Remember Nelly? The Shitty House Dog, SHD, with body love and a problem with authority? Well Nelly’s back with a best new friend. Recently my partner and I decided that our hearts were too big and our bed was too empty to not rescue another, hopefully less shitty, house dog.
In December, after following a Facebook page where people gave up their pets left and right with no real intentions of picking one out anytime soon, we saw a dog that sparked our interest. “Axel” now Moose was in need of a home. His owners had four other dogs, had paid too much for what they thought was a purebred Husky, and had no time for a 9 month old puppy that just wants your attention. Overall, it was a rough situation.
On that day we decided to be irresponsible young adults and grab ourselves a new fur baby.
Here is where Moose’s story begins and Nelly’s life as an only child ends.
Introducing the dogs at first with the full intentions of “if this doesn’t work out we will find him a much better home” was everything we expected. You can say Nelly “likes” other dogs. She likes to lick them, sometimes play with them, steal all of their toys, and then destroy them. She was protective of me. She needed reassurance that if and when the time came to pick one of them to pet it would be her. We did our secret handshake and she decided to adopt her new forced friend.
The addition of Moose taught me more than I had ever anticipated. I have learned about balancing. Balancing petting, balancing while trying to tie a shoe because both dogs want to lick my face, balancing partner and puppy cuddles, balancing being strict and letting them run wild, and balancing myself. I’ve continued to learn from Nelly over the year but the addition of Moose has created a whole new world to live in.
Sometimes Nelly loves Moose. Sometimes the thought of Moose disgusts her. Sometimes I experience those same feelings. A personal moral principle of mine is kindness. A bad first impression or interaction, a ruff (LOL) day, or some stressor I’ve put on myself can cause me to retract instead of interact. Choosing to be kind and rewind, instead of turn on auto pilot and fast forward is challenging. Puppies are much like every human being. They make mistakes. Sometimes they know better and sometimes they don’t. Remembering that at the end of the day it isn’t that big of a deal helps kindness thrive.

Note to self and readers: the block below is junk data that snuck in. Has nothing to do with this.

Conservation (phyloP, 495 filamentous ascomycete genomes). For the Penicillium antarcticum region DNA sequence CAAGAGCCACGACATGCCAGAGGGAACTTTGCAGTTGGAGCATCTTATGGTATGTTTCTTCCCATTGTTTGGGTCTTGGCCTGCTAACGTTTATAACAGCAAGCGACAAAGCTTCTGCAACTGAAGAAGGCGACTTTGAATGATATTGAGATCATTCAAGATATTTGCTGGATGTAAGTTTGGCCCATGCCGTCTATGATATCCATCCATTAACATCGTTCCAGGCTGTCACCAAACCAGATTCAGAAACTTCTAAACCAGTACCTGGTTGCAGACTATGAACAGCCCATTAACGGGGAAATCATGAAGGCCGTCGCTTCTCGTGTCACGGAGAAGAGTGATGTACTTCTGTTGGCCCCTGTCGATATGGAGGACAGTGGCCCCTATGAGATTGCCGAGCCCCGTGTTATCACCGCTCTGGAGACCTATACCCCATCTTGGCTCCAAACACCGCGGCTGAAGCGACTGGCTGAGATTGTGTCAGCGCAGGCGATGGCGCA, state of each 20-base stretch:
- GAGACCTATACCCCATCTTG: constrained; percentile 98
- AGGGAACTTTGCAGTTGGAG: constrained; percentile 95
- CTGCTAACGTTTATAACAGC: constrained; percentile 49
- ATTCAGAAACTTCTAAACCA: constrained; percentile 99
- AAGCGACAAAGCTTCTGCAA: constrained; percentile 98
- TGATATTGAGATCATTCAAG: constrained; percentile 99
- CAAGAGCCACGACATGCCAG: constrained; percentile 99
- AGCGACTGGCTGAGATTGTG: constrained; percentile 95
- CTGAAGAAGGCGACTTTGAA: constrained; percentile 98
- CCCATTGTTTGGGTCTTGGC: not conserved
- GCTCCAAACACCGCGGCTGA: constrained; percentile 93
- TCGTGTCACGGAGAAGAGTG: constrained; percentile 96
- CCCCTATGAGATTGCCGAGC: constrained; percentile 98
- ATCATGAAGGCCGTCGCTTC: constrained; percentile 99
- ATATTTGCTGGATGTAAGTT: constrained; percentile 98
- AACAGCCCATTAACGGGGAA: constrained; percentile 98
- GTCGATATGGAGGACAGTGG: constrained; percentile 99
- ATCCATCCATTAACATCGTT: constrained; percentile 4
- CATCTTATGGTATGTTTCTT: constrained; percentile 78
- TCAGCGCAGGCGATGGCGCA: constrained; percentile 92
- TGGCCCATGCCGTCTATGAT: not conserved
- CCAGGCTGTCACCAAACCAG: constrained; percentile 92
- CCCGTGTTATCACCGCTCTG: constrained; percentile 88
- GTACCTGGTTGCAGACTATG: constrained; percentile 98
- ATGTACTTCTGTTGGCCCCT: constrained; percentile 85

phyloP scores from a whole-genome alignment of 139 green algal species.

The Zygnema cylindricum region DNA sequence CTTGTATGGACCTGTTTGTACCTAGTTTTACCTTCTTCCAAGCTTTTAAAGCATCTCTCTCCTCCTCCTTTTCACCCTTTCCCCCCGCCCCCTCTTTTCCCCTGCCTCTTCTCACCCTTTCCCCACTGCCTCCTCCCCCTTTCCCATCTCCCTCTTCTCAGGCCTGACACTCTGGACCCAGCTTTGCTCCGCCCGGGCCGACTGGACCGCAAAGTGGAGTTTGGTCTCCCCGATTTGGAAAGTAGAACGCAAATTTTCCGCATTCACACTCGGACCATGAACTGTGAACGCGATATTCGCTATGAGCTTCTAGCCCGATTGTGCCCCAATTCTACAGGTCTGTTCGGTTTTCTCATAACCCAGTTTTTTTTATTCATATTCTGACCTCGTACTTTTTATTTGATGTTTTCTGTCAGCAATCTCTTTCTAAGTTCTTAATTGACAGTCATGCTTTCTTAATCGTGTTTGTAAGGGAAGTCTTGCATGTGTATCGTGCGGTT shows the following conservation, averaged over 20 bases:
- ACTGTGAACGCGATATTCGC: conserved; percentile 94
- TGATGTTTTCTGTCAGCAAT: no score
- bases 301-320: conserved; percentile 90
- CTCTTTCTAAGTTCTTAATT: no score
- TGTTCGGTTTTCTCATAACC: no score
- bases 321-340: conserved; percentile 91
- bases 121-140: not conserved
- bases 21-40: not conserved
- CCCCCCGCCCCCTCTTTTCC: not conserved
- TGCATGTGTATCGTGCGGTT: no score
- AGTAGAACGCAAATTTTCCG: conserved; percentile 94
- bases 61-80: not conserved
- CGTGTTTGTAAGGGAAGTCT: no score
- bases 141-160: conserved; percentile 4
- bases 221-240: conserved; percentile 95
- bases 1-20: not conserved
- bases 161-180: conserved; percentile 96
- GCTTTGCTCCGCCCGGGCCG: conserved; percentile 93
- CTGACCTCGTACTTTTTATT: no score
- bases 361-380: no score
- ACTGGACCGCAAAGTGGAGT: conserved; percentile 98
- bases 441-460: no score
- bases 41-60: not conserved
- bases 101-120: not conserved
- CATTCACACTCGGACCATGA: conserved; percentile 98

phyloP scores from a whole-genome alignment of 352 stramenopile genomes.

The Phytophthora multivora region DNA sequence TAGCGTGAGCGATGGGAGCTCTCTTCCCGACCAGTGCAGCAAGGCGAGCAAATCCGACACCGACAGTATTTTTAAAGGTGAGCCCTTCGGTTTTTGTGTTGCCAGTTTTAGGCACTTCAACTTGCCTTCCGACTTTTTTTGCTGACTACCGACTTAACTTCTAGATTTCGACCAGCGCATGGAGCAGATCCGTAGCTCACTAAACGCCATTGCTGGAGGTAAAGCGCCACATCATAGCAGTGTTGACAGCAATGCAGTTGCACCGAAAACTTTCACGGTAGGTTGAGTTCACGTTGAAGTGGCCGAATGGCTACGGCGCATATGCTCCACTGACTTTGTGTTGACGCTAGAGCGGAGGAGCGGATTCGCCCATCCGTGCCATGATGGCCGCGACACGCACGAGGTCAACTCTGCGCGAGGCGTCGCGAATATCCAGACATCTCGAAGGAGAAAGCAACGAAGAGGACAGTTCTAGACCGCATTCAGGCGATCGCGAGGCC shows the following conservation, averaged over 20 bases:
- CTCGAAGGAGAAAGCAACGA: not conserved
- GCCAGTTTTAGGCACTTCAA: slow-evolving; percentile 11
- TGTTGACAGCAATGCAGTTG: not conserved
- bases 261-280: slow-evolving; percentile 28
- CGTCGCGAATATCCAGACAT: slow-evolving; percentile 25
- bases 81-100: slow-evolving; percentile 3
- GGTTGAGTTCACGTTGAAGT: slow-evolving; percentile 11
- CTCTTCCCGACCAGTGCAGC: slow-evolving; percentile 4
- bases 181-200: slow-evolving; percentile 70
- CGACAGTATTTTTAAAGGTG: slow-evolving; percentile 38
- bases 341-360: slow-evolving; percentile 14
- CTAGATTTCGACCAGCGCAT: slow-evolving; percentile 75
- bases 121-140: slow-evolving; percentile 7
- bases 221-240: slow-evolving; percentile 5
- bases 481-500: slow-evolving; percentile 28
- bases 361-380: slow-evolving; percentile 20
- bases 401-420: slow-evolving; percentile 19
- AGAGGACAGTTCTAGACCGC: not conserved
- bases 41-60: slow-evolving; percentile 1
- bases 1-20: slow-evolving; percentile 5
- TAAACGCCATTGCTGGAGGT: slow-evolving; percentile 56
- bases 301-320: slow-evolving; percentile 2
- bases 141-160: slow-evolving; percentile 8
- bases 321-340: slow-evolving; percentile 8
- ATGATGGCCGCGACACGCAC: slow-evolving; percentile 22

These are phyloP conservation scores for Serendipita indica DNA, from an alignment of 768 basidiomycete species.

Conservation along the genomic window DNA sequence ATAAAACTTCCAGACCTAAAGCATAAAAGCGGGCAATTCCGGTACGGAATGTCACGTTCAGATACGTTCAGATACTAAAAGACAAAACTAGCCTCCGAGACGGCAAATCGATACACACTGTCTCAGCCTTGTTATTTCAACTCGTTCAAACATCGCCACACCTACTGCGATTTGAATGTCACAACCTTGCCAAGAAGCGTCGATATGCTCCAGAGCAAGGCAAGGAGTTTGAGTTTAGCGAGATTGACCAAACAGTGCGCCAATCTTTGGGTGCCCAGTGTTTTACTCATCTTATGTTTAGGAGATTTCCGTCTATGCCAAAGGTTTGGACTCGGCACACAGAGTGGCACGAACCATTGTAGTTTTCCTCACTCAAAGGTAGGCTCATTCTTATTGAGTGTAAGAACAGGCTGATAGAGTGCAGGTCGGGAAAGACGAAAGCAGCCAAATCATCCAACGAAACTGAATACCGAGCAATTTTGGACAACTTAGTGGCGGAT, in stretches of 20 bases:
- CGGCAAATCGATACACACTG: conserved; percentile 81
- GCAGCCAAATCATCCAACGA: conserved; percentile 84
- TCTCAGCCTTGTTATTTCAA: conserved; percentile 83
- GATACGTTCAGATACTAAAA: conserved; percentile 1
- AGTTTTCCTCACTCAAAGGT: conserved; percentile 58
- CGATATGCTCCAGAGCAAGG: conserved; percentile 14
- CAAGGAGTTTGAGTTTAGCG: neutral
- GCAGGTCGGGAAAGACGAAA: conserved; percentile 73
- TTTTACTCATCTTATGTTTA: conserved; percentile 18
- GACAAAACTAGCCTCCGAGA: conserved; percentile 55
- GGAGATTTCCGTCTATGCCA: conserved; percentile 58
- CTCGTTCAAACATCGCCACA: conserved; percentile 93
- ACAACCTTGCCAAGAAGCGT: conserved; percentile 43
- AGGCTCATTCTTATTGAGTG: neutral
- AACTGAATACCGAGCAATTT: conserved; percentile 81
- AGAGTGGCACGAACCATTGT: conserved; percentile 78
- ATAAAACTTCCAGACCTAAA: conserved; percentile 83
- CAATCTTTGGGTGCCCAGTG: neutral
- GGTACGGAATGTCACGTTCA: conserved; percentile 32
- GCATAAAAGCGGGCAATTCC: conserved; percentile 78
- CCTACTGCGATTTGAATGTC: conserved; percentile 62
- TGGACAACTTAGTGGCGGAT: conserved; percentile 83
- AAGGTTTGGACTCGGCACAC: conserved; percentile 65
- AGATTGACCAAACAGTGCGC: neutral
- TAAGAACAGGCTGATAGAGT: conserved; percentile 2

Another driving factor for my life is to include. One of the worst things on this Earth is standing in or near a group and being either shut out because someone steps in front of you, or someone doesn’t move to invite you into the circle. Being part of the pack is important. Allowing everyone to come to the table so they too can be heard not only adds to the conversation but also gives them value. Nelly, Jake, and I were our own pack. Adding Moose to the house gave us the opportunity to step to the side and learn from another being.
Someone is watching.
Remember that Santa Claus song, “he sees you when you’re sleeping, he knows when you’re awake?” More often than not, there are eyes on me. This sounds creepier than it really is. You don’t know creepy until you roll over and see two sets of eyes watching you. I often find myself rolling over to a wet nose plopped on the bed waiting patiently for me to wake up. In my current role there are also usually a set of eyes on me. Those eyes belong to students in panic mode because they didn’t pass a class or they don’t understand how to register as a guest student for the summer. An administrator watching you because funding is tight and am I really that important? Colleagues making sure our office is serving students to the best of our ability. Feeling like all eyes are on you isn’t a negative thing. It’s a positive thing. This means that mistakes can be caught and feedback administered to heal the problem. You are putting your best and most vulnerable self forward because when we are surrounded by the media, you don’t always know what is real. All eyes on you also means that all of the crumbs are accounted for and calories don’t count when they’re shared with others.
Animals mean just as much to me as humans do. A life is a life and it is not mine to take. Due to that belief, I find myself learning from all animals, not just humans. Be kind, include others, and others eyes can be your biggest cheering section. Who would have thought that my personal ethics could have been solidified by a Shitty House Dog and her less shitty counterpart.